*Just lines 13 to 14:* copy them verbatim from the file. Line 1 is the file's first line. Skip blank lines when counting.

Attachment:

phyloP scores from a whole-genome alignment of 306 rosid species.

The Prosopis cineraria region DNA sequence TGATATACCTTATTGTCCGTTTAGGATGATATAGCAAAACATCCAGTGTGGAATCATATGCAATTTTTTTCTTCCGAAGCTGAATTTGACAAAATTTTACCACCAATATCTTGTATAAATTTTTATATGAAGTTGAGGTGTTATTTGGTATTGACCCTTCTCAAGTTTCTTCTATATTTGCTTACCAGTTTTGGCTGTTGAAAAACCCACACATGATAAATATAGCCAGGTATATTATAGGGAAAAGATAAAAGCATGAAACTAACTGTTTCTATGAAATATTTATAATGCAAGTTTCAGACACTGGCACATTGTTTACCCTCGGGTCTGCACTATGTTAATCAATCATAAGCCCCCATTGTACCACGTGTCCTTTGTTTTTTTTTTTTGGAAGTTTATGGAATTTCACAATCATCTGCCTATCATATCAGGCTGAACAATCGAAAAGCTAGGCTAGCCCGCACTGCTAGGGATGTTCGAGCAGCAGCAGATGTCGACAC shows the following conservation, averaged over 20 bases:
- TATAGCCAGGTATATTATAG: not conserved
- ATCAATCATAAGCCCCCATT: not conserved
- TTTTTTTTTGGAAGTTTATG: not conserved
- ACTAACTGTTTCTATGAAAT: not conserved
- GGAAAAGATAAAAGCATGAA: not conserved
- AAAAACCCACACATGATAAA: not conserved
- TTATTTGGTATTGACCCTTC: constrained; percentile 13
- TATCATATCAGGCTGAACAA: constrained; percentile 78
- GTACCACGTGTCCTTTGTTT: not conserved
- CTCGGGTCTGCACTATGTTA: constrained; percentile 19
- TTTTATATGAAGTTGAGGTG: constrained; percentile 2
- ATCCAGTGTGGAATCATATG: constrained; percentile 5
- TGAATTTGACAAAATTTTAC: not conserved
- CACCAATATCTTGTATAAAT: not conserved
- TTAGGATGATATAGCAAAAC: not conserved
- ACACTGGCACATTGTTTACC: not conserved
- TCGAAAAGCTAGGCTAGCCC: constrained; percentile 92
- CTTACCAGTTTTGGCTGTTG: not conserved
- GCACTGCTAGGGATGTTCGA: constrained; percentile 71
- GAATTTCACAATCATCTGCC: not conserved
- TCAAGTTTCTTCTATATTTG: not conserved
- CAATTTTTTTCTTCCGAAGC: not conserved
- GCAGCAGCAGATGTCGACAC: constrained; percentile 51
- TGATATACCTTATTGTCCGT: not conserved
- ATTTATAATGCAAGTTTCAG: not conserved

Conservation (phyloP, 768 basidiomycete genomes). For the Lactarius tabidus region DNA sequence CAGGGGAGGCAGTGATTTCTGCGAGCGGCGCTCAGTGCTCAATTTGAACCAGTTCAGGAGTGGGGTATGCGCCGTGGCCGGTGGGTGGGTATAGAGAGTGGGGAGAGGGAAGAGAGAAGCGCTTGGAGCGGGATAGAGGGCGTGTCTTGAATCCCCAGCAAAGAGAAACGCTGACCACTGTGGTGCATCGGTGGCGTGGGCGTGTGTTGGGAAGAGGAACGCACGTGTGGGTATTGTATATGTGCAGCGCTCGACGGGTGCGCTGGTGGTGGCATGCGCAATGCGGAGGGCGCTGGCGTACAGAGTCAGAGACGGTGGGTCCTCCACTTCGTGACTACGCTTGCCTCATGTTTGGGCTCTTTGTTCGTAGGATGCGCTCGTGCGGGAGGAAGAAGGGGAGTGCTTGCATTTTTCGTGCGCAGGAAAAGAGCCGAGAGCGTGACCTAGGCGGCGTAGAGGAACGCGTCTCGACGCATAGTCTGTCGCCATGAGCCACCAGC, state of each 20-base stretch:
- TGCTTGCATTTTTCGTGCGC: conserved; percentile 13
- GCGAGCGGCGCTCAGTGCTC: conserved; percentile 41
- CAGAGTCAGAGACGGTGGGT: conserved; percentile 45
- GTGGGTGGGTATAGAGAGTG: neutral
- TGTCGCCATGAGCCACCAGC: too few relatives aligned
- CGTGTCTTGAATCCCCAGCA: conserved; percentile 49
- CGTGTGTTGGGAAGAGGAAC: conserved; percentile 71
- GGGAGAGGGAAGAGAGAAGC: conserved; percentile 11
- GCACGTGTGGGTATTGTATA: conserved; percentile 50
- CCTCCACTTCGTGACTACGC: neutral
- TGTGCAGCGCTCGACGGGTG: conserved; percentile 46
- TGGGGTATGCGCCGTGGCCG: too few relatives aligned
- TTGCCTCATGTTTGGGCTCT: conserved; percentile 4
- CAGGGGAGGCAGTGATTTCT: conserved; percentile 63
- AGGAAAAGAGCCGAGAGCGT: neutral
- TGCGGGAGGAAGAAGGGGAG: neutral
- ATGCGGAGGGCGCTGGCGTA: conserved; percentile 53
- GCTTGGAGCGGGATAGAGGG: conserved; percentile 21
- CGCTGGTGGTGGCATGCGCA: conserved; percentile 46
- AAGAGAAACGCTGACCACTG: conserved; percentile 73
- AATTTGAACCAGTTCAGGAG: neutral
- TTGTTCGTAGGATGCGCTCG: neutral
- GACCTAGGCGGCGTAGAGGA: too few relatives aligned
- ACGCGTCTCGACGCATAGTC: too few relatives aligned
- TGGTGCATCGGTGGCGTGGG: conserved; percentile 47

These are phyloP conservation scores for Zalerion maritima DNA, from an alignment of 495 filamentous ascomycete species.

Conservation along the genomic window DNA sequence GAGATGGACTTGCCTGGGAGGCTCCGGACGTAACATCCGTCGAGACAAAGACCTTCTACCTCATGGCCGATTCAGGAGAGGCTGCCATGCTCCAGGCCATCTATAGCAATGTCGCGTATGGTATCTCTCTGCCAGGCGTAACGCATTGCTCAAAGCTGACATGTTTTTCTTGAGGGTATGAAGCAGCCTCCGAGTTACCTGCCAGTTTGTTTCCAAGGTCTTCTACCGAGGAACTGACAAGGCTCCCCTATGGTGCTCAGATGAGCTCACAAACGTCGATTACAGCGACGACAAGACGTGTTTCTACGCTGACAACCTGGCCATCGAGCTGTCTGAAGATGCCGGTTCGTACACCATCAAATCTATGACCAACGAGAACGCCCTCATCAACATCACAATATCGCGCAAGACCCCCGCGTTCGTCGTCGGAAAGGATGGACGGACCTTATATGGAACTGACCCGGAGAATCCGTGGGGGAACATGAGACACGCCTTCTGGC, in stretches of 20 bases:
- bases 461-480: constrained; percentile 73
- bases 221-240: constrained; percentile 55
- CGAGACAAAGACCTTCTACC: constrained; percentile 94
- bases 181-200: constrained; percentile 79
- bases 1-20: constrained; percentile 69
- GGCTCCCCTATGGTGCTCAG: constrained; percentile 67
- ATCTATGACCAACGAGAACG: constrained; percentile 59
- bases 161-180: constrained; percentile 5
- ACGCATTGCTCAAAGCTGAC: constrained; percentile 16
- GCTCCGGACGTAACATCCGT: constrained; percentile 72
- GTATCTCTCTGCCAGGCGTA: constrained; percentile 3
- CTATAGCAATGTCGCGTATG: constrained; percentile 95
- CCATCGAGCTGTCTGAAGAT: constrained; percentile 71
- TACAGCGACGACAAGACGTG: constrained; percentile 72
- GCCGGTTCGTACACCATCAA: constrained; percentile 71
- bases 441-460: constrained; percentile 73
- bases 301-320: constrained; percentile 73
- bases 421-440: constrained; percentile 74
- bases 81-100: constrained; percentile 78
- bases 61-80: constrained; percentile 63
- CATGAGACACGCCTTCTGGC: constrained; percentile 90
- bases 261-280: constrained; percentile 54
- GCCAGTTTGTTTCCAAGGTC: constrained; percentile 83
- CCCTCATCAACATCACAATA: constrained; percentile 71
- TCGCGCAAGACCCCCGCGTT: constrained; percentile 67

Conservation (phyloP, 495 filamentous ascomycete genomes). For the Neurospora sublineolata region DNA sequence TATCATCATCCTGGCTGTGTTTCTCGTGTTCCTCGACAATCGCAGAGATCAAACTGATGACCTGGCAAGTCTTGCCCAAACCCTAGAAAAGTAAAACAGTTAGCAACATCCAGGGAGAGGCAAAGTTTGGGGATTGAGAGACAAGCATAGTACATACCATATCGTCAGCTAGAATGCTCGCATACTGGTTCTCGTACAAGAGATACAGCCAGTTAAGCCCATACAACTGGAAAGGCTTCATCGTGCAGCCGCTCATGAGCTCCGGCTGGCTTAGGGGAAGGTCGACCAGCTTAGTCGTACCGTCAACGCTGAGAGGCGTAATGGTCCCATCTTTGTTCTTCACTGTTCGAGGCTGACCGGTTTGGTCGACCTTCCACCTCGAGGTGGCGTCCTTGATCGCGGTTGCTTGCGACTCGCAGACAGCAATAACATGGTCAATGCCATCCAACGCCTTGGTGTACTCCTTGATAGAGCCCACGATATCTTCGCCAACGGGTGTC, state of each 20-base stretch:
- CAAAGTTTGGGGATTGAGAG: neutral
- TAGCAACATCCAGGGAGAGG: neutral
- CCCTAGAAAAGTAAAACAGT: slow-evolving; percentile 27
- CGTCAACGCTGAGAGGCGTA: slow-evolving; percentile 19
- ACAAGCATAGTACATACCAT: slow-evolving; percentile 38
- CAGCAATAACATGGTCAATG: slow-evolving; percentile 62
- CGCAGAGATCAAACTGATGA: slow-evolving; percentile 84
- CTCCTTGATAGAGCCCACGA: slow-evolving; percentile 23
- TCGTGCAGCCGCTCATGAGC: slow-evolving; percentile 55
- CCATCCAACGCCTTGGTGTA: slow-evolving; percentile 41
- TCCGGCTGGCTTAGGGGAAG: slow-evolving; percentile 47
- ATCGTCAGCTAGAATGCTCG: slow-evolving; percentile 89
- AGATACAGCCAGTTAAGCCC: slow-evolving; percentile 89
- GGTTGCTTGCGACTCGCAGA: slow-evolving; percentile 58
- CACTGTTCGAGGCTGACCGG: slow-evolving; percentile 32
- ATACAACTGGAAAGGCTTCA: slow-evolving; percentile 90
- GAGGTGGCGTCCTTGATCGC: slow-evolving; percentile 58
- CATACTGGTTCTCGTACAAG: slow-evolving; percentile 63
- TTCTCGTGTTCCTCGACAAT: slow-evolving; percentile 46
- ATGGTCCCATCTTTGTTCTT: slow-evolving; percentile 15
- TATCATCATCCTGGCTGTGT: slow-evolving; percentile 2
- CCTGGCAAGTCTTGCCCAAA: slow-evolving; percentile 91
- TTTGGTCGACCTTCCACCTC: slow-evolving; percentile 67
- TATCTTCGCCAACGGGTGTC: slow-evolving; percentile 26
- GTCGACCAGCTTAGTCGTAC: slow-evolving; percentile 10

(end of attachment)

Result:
- TTTTATATGAAGTTGAGGTG: constrained; percentile 2
- ATCCAGTGTGGAATCATATG: constrained; percentile 5